Al-Aqaba is a small Palestinian village in the Jordan Valley of the occupied West Bank surrounded by Israeli military checkpoints and training grounds.
After the 1967 war the area around the agricultural community was declared a closed military training zone by the Israeli army. The use of live ammunition and explosives in the surrounding area of the village has led to the injury and even death of dozens of people from the village. Of those who have been injured is the current mayor, Hajj Sami Sadeq, who has used a wheelchair for the past forty years after being shot by Israeli soldiers at the age of 16.
The livelihoods of the village and its population are severely restricted in terms of movement and access to basic amenities such as water, which is bought and then taken to the village in a tanker since there is no connection to the water network.
In September 2011 the road to the east of the village leading towards the eastern checkpoint was destroyed by the Israeli military. The army also demolished a house which had been home to twelve persons. Numerous homes have been demolished since the beginning of the occupation and further demolition orders have been issued. This has not stopped the community from building in an attempt to reverse the decrease in population from 700 residents since 1967 to 300 today.
The following photos are from my recent stay in al-Aqaba village.
Al-Aqaba is home to approximately 300 residents. The population has dwindled because of the particularly harmful impact the occupation has on the agricultural community.
Since 2003 a mosque with a double minaret forming a peace sign has towered over al-Aqaba. Israel has issued demolition orders against the mosque — along with a clinic and a kindergarden — because it was built without a permit (Israel permits buildings in areas under full military control only with great exception).
After an accidental visit to the Israeli army training camp to the south of the village, I was walking back to the village up the hill when I met two men carrying wood back to their home. We walked back together and once back at the village I was shown into his shed where he was keeping birds. I was then introduced to his father while we sat outside drinking coffee.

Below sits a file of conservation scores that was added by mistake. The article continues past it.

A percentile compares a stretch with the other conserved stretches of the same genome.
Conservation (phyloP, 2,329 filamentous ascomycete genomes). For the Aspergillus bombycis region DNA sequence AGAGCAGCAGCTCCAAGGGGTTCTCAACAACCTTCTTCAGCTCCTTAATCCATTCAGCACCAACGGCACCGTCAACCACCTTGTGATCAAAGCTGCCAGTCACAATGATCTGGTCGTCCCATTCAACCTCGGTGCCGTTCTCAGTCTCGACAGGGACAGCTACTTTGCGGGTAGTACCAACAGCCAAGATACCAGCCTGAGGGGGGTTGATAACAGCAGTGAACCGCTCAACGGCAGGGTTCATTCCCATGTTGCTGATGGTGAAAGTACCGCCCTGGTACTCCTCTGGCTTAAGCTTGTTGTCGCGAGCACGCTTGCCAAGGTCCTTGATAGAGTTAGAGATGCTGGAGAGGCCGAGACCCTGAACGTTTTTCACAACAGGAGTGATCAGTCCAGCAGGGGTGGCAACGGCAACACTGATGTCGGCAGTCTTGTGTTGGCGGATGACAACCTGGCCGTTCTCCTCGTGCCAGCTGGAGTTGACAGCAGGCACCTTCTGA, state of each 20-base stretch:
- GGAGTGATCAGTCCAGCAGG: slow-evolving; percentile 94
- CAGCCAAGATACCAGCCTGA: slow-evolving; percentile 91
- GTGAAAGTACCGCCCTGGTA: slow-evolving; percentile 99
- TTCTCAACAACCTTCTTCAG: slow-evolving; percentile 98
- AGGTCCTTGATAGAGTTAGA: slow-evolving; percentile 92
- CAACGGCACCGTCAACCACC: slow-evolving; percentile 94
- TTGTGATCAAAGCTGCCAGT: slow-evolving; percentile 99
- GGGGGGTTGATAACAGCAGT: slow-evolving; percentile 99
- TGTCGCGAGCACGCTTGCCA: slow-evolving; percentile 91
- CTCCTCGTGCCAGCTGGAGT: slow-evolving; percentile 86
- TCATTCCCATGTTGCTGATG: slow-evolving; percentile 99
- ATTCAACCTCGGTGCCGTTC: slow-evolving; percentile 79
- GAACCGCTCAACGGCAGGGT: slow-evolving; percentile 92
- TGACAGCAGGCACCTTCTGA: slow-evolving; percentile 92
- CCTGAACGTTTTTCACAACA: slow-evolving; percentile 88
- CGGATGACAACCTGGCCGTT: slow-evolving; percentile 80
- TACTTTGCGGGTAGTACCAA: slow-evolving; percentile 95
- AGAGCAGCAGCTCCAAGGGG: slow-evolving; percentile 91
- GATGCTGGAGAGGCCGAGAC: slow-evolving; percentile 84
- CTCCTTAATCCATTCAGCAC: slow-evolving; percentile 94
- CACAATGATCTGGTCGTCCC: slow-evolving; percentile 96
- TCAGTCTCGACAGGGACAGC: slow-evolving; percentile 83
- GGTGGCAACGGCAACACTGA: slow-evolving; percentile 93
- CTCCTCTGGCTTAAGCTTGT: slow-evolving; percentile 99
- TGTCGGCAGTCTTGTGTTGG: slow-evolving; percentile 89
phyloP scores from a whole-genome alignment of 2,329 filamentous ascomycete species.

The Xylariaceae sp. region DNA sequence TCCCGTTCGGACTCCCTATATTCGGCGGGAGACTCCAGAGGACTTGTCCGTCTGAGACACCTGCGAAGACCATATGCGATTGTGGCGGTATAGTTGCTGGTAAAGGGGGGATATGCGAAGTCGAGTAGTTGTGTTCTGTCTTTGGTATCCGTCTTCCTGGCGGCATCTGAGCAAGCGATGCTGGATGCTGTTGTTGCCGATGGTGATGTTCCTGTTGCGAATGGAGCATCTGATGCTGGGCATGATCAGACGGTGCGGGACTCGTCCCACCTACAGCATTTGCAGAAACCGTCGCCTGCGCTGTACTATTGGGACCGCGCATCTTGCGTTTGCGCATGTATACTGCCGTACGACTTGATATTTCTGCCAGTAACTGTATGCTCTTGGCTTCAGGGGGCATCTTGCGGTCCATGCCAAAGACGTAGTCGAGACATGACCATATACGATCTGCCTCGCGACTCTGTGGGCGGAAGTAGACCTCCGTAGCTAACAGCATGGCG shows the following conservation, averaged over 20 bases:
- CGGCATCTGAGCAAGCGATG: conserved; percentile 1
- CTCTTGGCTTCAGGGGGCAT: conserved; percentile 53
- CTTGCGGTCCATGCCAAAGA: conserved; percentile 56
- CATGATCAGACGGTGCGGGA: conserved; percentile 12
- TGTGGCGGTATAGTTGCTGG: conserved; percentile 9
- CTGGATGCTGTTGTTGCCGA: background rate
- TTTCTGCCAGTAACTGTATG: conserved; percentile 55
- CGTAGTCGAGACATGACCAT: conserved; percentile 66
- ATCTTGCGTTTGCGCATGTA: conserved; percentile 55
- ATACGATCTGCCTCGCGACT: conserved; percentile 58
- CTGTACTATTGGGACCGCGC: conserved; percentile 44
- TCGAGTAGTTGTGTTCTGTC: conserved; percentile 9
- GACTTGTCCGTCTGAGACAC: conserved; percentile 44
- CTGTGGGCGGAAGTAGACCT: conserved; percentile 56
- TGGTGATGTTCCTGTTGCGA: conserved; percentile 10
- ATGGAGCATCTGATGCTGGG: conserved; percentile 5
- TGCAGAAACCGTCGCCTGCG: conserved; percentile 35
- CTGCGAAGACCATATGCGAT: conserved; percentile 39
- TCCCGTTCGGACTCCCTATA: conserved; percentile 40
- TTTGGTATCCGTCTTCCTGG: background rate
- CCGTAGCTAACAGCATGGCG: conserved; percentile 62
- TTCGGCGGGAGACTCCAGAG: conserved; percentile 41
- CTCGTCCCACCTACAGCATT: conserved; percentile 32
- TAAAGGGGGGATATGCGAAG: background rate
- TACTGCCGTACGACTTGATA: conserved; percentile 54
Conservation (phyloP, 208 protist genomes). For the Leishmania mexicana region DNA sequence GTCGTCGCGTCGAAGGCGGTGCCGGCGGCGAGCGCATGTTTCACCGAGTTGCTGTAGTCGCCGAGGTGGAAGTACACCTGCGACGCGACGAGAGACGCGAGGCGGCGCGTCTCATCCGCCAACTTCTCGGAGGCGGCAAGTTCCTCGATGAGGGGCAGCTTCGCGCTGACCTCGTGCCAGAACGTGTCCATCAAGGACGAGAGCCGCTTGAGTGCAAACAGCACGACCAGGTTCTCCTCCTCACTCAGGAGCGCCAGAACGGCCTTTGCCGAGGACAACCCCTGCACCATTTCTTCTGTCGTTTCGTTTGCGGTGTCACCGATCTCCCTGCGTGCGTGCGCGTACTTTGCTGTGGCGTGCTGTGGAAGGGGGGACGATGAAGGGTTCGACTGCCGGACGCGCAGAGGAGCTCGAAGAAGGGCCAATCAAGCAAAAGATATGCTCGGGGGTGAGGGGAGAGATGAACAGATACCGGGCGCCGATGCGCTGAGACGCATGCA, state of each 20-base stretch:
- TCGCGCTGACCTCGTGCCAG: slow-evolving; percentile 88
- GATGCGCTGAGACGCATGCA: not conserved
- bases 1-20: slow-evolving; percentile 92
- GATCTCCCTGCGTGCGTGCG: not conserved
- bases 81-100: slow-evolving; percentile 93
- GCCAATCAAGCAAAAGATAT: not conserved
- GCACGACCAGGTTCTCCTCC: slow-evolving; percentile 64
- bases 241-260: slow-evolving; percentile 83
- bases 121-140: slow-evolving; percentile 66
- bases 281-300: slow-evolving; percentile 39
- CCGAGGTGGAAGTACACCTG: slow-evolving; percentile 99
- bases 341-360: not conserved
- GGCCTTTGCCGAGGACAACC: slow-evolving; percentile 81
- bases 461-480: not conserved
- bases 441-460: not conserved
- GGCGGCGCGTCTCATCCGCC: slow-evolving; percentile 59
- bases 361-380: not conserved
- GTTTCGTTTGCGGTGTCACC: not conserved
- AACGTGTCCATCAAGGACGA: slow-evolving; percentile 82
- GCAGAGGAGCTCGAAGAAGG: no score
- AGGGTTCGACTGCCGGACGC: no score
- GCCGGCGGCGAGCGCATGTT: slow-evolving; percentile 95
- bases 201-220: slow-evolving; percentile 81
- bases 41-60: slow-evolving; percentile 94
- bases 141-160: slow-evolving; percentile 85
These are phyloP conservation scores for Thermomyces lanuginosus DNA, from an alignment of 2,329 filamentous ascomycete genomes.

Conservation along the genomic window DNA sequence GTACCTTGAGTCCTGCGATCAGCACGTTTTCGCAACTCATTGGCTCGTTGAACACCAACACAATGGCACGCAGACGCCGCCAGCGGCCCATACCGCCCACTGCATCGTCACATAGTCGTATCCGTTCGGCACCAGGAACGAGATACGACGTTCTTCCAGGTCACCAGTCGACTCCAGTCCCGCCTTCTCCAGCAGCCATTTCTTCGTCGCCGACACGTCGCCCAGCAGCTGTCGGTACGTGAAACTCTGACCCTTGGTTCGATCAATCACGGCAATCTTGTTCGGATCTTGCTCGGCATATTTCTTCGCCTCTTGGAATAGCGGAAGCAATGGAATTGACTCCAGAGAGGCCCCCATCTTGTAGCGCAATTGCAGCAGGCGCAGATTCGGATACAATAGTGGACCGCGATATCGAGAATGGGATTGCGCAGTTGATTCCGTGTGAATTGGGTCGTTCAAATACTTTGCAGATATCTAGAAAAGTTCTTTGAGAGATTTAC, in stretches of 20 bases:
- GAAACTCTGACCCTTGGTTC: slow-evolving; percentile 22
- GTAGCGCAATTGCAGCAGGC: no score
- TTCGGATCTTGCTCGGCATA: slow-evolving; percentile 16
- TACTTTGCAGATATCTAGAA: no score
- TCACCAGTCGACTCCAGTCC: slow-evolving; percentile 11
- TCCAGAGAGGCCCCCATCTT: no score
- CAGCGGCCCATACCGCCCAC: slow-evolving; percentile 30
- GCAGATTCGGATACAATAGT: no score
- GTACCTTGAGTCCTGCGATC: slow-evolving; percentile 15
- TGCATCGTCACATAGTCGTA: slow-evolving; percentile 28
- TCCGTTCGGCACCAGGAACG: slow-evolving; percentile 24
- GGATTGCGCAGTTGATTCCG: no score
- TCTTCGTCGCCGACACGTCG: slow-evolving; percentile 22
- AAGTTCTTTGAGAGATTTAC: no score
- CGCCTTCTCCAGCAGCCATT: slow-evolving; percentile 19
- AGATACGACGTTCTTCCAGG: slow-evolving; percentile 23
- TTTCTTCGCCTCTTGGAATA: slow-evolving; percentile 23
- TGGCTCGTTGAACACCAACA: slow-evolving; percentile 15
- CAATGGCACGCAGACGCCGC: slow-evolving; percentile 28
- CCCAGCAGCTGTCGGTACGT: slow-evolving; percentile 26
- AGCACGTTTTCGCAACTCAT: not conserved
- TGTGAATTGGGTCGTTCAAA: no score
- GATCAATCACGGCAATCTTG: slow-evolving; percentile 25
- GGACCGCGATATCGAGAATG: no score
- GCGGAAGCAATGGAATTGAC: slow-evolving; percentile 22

Close to the village lies an Israeli military checkpoint, which for the residents of al-Aqaba poses a huge barrier when trying to travel to the east of the village. Such attempts will often result in having to spend hours waiting before clearance or only to be rejected and turned away.
While walking in the fields which surround the village a shepherd hailed me from the side of a hill. I walked with him for a while, occasionally having to watch his herd as he sprinted off to fetch a stray sheep. He beckoned me towards a hole in the ground which lay camouflaged among the rough terrain, hoisting up a bucket of water from which I took a drink before we headed our separate ways.
In September 2011 the road to the east of al-Aqaba leading towards the eastern checkpoint was destroyed by Israeli military.
During my stay in the West Bank it was exam time for al-Aqaba students. I met this teacher acting as goalkeeper during a game of football with his students.
Al-Aqaba’s school has around eighty pupils and the kindergarten sees around 130 children.
As well as providing education for the children who currently reside in the village, Al Aqaba’s school and kindergarten welcome children from families who have left the village for nearby towns.
While visiting the school I met with the headmaster in the faculty office. Along with the English teacher we sat drinking cartons of chocolate milk which had been donated to the school by Australia.
In September 2011 the military demolished a house which had been home to twelve people. Numerous house demolitions have occurred since the beginning of the occupation and additional demolition orders have been issued.
Walking along the destroyed road to the west of the village I examined the remains of a house demolished by the army. From the direction of the village, a man approached on horseback. He belonged one of the families from a nearby house who farmed sheep. I visited his house later that evening with the mayor; we were given some of the cheese they had made along with some freshly made bread.
Within the village I met a man with his horse in one of the enclosures. He called his son over to meet me before insisting that I take a picture of his rather timid son next to his horse. We all walked over to his house for tea where his son, who at this point had become anything but shy, began offering me sunflower seeds and along with his sisters showed me their English homework and what they had been learning at the school.
All photos by Calum Toogood.
Calum Toogood is a photojournalism student from Scotland currently studying a degree at Swansea Metropolitan University, Wales.